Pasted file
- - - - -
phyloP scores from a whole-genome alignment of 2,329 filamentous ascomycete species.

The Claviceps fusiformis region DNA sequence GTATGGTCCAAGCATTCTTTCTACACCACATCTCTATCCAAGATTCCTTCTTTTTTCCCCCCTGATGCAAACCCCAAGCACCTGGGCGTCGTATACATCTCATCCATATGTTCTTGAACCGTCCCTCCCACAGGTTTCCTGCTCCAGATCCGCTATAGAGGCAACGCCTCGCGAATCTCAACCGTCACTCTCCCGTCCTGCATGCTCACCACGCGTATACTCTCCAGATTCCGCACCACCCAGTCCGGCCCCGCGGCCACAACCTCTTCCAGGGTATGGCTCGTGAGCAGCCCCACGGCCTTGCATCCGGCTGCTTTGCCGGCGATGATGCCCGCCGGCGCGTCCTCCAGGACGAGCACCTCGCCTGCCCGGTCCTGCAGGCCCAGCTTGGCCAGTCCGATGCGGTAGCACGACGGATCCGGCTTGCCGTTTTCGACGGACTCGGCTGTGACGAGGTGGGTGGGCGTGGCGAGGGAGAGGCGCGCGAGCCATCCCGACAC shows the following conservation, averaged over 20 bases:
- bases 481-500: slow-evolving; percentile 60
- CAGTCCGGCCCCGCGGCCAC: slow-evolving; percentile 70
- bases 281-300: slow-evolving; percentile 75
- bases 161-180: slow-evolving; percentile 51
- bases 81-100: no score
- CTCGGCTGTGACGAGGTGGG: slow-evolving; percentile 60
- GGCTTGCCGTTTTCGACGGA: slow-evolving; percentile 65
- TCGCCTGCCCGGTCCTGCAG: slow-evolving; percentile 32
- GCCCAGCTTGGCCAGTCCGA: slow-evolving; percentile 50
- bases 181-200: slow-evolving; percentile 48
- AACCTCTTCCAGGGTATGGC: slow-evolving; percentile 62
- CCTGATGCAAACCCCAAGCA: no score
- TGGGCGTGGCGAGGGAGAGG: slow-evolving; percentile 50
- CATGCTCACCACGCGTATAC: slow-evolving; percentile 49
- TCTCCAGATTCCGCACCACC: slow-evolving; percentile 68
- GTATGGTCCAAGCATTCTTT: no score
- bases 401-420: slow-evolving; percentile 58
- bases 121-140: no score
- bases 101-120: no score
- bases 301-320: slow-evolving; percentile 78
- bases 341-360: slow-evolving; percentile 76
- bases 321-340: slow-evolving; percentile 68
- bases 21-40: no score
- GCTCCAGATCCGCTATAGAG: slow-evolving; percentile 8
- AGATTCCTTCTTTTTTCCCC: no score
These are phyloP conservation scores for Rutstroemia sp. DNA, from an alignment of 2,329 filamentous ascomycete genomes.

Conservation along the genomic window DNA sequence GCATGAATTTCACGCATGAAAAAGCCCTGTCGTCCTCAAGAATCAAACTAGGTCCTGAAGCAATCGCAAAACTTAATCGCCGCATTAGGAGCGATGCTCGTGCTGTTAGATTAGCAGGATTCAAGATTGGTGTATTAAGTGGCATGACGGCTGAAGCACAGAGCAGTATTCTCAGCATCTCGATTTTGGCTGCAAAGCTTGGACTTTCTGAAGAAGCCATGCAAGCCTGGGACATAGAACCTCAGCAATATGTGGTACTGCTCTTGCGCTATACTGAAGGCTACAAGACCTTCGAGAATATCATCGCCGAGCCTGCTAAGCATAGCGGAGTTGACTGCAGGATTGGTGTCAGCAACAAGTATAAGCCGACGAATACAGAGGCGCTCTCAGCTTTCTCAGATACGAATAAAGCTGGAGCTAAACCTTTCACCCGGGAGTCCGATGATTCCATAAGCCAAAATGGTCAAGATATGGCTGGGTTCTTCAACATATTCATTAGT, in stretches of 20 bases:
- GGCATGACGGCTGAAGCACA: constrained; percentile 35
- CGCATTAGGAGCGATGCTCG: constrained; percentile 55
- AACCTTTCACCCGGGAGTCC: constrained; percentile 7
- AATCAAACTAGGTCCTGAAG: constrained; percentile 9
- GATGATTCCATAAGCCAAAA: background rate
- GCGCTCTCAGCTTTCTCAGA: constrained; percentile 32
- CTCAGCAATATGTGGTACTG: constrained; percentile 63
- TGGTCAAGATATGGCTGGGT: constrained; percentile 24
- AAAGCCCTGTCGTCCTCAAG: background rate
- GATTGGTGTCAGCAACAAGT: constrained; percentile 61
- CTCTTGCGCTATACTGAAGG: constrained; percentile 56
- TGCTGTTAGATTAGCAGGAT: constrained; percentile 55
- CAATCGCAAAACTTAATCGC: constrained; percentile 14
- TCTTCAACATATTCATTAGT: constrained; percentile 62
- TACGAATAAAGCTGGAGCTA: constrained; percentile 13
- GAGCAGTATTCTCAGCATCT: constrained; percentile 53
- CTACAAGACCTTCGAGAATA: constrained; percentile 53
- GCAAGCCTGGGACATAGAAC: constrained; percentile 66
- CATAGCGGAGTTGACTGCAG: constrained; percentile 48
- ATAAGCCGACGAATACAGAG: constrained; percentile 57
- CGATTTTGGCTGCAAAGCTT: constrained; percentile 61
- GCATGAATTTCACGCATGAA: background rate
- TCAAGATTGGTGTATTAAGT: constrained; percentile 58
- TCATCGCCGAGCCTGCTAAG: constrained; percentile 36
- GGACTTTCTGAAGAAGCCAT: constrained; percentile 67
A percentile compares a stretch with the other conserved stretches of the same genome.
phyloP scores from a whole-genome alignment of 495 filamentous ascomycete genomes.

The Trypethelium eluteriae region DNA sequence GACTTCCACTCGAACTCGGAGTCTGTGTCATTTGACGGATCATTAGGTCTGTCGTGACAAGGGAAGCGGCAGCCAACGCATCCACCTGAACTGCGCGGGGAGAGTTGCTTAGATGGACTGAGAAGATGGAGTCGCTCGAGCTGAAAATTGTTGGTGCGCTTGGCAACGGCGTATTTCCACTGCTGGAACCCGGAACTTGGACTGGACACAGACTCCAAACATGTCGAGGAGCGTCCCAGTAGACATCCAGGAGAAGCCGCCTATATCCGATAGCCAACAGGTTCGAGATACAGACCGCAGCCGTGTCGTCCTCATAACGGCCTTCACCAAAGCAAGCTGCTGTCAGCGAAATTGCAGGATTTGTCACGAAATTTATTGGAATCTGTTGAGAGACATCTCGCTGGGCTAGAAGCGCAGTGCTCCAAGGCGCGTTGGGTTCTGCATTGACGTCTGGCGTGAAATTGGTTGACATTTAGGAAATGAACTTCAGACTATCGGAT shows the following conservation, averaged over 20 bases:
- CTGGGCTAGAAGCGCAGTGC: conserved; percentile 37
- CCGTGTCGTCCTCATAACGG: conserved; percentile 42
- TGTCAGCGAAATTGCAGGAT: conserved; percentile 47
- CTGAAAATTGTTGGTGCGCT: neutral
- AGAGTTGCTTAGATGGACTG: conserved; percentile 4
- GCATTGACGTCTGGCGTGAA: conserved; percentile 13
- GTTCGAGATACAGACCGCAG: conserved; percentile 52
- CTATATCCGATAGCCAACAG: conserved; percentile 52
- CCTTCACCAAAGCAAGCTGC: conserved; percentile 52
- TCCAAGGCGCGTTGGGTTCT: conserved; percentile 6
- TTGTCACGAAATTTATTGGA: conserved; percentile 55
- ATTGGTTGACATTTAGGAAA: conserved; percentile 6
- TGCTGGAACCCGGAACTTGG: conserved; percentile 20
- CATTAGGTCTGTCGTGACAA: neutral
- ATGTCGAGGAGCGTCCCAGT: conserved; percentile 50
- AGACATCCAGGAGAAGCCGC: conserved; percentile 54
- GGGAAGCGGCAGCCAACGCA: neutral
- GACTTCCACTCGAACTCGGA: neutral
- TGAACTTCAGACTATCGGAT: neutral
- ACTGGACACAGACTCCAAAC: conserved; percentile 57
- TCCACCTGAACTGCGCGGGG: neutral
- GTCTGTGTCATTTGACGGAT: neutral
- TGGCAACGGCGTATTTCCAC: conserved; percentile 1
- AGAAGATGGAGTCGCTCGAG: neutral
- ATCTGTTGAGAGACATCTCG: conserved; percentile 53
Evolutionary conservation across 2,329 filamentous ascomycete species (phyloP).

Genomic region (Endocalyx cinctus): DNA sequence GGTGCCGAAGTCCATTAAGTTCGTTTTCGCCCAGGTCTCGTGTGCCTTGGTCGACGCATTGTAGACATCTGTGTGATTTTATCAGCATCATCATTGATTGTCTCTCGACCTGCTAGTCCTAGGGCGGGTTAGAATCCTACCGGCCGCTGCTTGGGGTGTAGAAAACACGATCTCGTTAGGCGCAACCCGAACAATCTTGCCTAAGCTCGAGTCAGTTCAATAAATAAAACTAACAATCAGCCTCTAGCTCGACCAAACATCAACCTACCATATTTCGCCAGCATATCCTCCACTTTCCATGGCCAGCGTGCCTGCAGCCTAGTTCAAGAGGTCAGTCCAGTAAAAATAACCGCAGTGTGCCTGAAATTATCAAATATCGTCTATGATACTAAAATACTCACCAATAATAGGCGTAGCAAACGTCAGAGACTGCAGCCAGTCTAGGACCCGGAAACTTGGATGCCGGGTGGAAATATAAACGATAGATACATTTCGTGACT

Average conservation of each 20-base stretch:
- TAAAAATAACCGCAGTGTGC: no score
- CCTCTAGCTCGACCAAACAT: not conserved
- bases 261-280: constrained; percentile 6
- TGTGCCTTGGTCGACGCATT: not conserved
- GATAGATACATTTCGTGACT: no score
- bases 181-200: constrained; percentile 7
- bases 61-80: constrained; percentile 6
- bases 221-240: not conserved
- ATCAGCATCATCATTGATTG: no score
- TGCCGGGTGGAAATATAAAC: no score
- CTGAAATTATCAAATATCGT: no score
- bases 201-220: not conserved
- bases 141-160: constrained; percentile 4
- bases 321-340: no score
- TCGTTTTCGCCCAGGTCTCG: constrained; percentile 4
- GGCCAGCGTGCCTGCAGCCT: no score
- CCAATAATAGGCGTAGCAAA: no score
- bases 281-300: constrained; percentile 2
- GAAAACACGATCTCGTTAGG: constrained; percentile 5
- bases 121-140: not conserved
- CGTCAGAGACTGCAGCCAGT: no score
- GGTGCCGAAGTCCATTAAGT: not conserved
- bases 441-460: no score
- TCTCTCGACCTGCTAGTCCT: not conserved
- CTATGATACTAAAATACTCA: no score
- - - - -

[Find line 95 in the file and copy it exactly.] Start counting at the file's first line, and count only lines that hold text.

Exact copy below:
- TGCCGGGTGGAAATATAAAC: no score